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I wrote my first story when I was eight years old.

It was about pirates and aliens – look I was eight ok? I’d probably cringe if I read it now. Maybe not… we all start somewhere do we not?

As I got older, I wrote more and more. Some of my work was embraced by the school I was at, with teachers encouraging me. Some I hid away as being too “personal.” The story I consider my very first serious attempt at writing is called “The Mirror” – a story about a thirteen-fourteen year old boy who discovers a mirror in the middle of a forest, a magic mirror, that can take him any place he wants – to any world he can imagine. The only catch? He has to exit the mirror before sundown or become trapped as a reflection forever…

It was all written in pen and ink, I still have some of the (now) faded pages. No idea what happened to the rest. But I remember showing this story to a local author who lived in my village – he worked for the BBC at the time writing scripts for them, even wrote scripts for the local am-dram group as well. I don’t know what possessed me to ask a professional writer for their opinion. Maybe I just wanted to know if I was wasting my time…

He wasn’t prompt in returning that story to me, and I foolishly had given him the only copy of it I had. But he did eventually return it, by post no less. (I’d handed it to him person as he lived only fifteen minutes away from me). He’d written all over it, notes, comments, spelling and grammar corrections and then a nice long note attached at the back.

That I still have, and one of the things that stands out from what he had to say was that I needed “to learn the rules of creative writing, before submitting work again in the future. Good effort.”

Ironically he didn’t actually list what the “rules of creative writing” were, and in the last thirty or so years it’s phrase I’ve heard time and again.

But what are the rules?

In fact, are there any hard and fast rules?

You see, I’ve been asked – and the thing is, I don’t consider myself to be an authority on how to write. The only rule I’ve ever stuck to is: If you want to write, write.

Out of curiosity, I had a look around to see if there are actually any hard and fast rules. This is the best (in my humble opinion) article I could find on the net on the subject: “Ten rules for writing fiction.”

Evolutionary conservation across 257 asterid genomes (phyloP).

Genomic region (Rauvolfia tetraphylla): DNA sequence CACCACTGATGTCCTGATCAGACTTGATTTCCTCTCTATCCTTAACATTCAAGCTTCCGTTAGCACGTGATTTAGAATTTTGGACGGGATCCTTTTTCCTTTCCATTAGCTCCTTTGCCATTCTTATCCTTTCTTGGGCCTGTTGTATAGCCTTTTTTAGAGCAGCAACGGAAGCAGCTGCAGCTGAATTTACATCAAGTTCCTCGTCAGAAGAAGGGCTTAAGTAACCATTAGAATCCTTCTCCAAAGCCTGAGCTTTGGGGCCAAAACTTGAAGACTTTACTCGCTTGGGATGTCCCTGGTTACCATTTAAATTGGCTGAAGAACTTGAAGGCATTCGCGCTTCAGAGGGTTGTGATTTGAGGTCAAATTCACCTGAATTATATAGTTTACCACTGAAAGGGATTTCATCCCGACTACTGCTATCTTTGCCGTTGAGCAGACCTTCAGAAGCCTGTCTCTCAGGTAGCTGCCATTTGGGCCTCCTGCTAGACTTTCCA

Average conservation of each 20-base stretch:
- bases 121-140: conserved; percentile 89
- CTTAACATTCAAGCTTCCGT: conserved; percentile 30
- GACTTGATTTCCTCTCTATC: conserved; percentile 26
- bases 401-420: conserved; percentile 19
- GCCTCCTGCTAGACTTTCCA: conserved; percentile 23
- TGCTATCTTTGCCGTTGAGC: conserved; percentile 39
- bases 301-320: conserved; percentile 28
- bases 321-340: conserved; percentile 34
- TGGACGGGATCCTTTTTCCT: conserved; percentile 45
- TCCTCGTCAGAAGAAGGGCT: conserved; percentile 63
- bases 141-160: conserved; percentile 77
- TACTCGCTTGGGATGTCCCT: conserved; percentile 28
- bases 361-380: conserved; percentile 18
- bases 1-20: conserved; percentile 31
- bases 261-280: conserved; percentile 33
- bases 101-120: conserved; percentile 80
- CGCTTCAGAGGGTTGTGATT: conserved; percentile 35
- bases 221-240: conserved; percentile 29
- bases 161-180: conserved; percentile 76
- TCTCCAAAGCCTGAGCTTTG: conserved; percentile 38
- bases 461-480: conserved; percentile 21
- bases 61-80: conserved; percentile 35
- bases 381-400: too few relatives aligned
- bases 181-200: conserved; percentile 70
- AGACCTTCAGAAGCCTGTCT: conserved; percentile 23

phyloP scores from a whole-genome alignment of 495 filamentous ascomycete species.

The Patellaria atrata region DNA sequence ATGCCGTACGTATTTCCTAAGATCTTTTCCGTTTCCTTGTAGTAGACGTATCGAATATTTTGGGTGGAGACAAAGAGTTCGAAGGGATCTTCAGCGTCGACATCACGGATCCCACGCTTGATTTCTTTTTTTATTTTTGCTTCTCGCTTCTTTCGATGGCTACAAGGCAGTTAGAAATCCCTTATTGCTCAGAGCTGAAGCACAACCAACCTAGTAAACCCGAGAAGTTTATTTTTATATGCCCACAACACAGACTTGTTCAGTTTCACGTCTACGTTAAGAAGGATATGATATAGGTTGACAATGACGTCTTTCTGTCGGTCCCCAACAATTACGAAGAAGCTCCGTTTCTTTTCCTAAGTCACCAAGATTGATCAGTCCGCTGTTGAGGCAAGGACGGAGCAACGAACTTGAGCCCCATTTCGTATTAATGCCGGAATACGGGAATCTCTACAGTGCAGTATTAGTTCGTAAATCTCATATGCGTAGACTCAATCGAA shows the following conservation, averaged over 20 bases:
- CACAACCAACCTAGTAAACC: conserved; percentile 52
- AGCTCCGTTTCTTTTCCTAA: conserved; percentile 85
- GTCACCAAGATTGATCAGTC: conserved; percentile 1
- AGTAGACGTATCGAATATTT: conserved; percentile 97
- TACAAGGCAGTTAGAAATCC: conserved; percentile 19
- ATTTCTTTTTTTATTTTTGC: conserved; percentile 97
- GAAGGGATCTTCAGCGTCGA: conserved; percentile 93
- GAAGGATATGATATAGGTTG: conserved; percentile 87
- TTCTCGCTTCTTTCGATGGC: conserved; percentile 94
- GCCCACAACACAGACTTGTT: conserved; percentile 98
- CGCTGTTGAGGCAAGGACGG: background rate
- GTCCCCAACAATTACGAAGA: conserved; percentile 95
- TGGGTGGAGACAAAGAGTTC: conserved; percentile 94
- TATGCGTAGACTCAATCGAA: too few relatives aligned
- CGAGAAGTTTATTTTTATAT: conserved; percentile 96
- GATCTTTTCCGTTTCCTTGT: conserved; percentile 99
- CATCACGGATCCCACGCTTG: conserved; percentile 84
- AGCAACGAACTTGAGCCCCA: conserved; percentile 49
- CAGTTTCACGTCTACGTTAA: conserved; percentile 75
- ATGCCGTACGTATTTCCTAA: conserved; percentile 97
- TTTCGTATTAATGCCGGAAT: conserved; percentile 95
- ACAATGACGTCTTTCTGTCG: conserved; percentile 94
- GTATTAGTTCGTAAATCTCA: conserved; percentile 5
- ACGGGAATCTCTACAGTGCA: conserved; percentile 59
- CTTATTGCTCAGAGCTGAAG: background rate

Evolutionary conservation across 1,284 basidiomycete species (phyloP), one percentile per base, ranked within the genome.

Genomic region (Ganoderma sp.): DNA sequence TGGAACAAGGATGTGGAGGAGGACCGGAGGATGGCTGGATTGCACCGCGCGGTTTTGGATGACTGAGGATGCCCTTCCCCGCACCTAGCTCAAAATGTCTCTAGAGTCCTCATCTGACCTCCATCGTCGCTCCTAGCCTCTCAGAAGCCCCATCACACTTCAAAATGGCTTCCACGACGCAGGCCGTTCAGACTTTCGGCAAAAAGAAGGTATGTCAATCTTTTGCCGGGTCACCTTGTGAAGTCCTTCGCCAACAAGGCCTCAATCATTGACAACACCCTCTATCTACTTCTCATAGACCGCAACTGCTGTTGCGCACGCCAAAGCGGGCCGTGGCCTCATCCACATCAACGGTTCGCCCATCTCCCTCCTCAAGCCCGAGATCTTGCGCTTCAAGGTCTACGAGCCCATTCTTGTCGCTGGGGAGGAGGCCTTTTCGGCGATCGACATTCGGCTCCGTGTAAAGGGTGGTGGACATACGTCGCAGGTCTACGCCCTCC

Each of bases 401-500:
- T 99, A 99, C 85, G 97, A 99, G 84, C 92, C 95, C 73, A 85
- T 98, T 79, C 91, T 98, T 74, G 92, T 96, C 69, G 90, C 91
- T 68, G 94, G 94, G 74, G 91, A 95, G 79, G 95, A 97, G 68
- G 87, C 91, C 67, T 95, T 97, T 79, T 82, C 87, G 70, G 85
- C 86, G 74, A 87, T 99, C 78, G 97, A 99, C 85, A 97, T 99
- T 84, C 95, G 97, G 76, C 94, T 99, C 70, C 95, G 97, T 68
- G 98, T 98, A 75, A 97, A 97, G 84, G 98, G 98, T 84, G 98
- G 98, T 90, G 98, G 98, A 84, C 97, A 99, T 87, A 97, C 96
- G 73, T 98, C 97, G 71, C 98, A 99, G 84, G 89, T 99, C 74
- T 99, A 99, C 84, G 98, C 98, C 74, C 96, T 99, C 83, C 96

I hope you took the time to read it all, both pages, because one of the things that article highlights to me is that there are no rules.

The authors in the Guardian’s article are all published, professional, writers who make a living from it. Each of them has their own rules, their own personal rules, for how to write. And I think it’s important to qualify this; these are the “rules” that work for them individually.

Creative writing, like anything else artistic, is an individual thing. Trying to bind it up in rules of how a story must be constructed, must flow, must be – is horrendously wrong. Writers are individuals, and should be creating their own style, not aping ones that already exist. The world already has one Stephen King, one J R R Tolkien, one Agatha Christie, one Roald Dahl… Their styles are their own and what makes their work so unique and original. It’s what made – makes – their work theirs. I don’t want to be the “next Stephen King” or – as in more likely in my case – the “next Barbara Cartland.” I want to be me – James Snaith, with my own style, my own ideas and what is original to me.

When people start talking about the rules of writing what they are saying is; these are the things that work for me.

But that doesn’t mean they are going to work for you.

Develop your own voice, your own way and your own style. By all means look at what other people are erroneously calling the “rules” and remember that they are not “rules” but guidelines used by that individual writer. If you choose to follow a method another writer uses, by all means do; but don’t be bound by it.

I would love, LOVE, for someone to actually use the term guidelines rather than rules when discussing how they write.

I personally have no hard and fast guidelines to share, other than if you want to be a writer: write. Anything else is incidental and subject to what you’re actually writing about. If you feel you need to attend a writing course, do so – BUT, remember; courses and rules won’t teach you how to write…

Actually, that’s the point of all this; “rules,” “guidelines” and “courses” can’t teach you how to write, only a way to write. In the end, you have to have find your own voice – in the end it’s you who has to write.

The truth is there are no hard and fast rules to creative writing. But if there were, I’d like to think the first rule on that list would be; Find your own voice.